MT BUFFALO NATIONAL PARK
Mt Buffalo National Park is one of Australia’s oldest and most spectacular national parks. It is renowned for its walking trails which vary from short and sometimes gentle rambles to longer hikes into remote areas. One of the most popular tracks begins at the top of the sheer 300 metre granite walls of the Gorge. It leads you past thundering waterfalls, towering granite tors and reveals picture-postcard views of the vineyards and farms of the valleys below. Another walk that really should be attempted is The Horn, the highest peak on the Mt Buffalo plateau. This is a short climb from the car park, giving 360 degree views walkers have come to expect from a high country summit.
Mt Buffalo National Park offers a great environment to enjoy many activities as well as walks, canoeing, bike riding and swimming, with snow play in winter.
Visit Bright Information Centre for maps and information sheets or click here.
ALPINE NATIONAL PARK
The Alpine National Park is Victoria’s largest national park, with ten of the state’s eleven highest mountains, rare fauna and a rich botanical community ranging from alpine herb fields to snow gum woodlands. The park offers a tremendous variety of alpine walks ranging from an hour to several days. You can choose an easy wildflower walk in summer or make a day of it and walk to vantage points where you can see Mt Buffalo, Mt Feathertop, the Bogong High Plains and the Kiewa Valley.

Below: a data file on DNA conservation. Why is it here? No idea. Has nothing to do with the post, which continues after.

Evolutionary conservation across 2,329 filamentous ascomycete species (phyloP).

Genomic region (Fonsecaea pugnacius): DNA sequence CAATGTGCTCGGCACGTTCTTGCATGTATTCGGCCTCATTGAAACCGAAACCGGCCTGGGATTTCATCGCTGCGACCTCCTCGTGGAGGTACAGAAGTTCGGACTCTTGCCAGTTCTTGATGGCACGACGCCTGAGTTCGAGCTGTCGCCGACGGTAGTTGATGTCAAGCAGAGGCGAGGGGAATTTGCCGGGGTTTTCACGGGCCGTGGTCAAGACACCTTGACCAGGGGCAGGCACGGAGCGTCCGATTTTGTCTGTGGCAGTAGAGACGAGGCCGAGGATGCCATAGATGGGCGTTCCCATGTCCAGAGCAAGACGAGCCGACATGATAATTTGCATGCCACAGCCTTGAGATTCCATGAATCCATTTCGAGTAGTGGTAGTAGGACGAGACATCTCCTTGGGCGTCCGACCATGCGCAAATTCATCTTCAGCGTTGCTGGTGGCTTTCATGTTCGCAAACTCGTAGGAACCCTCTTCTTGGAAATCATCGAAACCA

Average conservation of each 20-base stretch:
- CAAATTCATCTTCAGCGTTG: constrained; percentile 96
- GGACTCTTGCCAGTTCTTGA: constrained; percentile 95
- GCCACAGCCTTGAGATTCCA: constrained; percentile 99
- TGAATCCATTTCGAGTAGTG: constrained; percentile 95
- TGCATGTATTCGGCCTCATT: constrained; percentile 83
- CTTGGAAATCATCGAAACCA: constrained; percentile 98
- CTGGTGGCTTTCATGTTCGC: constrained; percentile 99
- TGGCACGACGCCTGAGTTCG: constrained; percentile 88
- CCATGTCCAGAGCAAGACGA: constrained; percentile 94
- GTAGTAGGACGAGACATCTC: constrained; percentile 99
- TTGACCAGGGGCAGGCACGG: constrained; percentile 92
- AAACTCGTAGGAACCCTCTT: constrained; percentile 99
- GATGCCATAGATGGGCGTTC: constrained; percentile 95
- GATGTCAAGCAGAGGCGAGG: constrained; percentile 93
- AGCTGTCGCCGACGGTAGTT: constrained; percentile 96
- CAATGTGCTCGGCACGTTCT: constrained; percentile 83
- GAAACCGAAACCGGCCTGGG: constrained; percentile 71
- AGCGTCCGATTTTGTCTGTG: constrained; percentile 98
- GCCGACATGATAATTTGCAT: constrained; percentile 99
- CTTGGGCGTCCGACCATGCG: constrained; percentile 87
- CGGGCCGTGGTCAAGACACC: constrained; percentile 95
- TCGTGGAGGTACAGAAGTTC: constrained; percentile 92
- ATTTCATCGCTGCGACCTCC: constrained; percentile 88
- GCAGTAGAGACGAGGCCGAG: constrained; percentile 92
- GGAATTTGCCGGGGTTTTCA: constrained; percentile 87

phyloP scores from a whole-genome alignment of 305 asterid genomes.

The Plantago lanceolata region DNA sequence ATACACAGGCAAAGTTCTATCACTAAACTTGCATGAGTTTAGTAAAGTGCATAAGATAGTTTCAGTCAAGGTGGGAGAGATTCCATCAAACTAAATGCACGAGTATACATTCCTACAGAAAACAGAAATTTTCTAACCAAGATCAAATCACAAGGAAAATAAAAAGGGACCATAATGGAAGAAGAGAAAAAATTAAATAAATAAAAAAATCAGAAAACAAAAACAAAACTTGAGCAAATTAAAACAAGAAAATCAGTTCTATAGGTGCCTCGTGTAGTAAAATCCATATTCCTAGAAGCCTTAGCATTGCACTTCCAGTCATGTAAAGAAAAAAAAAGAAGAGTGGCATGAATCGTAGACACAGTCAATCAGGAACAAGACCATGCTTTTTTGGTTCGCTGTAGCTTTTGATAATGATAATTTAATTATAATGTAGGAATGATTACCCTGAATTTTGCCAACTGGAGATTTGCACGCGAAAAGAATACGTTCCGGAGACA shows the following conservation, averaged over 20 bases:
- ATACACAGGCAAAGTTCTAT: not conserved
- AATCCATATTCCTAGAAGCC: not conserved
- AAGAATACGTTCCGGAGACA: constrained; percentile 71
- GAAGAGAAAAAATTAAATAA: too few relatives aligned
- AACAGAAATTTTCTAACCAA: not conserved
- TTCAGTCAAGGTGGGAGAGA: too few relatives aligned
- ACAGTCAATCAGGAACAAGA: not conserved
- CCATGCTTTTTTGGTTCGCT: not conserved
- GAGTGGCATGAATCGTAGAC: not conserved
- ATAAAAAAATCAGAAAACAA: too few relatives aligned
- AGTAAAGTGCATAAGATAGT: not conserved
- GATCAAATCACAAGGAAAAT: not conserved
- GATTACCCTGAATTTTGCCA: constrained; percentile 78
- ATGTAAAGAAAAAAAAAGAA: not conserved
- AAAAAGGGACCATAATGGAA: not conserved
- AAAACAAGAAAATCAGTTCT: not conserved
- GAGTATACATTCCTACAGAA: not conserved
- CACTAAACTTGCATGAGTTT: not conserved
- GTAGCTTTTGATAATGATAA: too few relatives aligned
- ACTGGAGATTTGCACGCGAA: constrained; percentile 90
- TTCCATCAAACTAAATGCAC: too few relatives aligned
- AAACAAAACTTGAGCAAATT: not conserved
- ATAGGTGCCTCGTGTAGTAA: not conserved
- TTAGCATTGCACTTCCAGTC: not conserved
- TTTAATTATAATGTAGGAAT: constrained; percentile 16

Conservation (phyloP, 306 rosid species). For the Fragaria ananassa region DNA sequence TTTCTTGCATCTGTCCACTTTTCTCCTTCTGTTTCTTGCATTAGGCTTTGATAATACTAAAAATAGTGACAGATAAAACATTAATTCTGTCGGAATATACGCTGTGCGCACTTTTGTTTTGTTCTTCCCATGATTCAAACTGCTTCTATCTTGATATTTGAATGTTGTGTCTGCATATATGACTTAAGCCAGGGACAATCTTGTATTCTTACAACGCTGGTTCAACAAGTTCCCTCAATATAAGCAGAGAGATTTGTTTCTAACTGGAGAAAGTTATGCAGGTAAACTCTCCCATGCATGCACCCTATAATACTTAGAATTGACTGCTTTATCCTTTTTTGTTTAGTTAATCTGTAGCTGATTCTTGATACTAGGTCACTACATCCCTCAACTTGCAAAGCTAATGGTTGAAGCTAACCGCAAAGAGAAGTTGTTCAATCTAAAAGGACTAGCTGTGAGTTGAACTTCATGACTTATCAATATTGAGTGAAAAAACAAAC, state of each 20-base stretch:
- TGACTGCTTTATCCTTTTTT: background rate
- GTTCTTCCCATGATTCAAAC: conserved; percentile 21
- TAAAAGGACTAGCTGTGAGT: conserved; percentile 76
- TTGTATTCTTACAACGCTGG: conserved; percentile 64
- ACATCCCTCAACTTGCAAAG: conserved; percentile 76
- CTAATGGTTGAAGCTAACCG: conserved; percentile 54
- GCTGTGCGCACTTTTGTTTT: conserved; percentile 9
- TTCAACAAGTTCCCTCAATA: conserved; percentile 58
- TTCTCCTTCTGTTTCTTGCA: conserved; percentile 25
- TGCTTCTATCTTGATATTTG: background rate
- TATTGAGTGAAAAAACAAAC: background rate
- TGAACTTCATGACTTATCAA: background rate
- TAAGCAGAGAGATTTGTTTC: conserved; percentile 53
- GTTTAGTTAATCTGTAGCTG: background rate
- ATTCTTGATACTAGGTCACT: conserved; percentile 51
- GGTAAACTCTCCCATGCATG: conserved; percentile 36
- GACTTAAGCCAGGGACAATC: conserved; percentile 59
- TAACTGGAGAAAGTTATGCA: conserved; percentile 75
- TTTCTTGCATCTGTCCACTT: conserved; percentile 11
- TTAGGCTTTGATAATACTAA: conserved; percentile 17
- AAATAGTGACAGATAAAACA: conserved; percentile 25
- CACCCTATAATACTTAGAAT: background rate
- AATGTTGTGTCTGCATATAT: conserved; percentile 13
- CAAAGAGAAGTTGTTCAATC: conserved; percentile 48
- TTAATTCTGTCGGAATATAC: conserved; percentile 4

Parks Victoria offer Easter and summer programs in the school holidays in our National Parks. Call Parks Victoria on 13 19 63 or visit www.parkweb.vic.gov.au
WILDLIFE, WILDFLOWERS AND FORESTS
The foothills of the Victorian Alps are clothed in eucalypt forest and create a picturesque frame for the towns of Bright, Wandiligong, Harrietville and Porepunkah. In spring the native eucalypt forest, especially those on the drier northern slopes, are rich in wildflowers including native orchids.
Commonly seen birdlife includes King Parrots, Crimsons Rosellas, Satin Bowerbirds, Pied Currawongs, Scarlet Robins and Blue Wrens.
You are not likely to see them but these foothill native forests are the home to Sugar Gliders, Feathertail Gliders, Brushtail and Ringtail Possums, Long-nosed Bandicoots, Marsupial Mice (Antechinus) and Bush Rats.
The best chance for seeing wildlife is by being quiet, listening for movement and calls, and having patience. The best time to see wildlife is at dawn and dusk. Time any walks for the early morning to see more bird life or to finish at dusk to have a better chance of seeing kangaroos and wallabies. After dark take a spotlight or strong torch to look for wombats, possums and other nocturnal animals.
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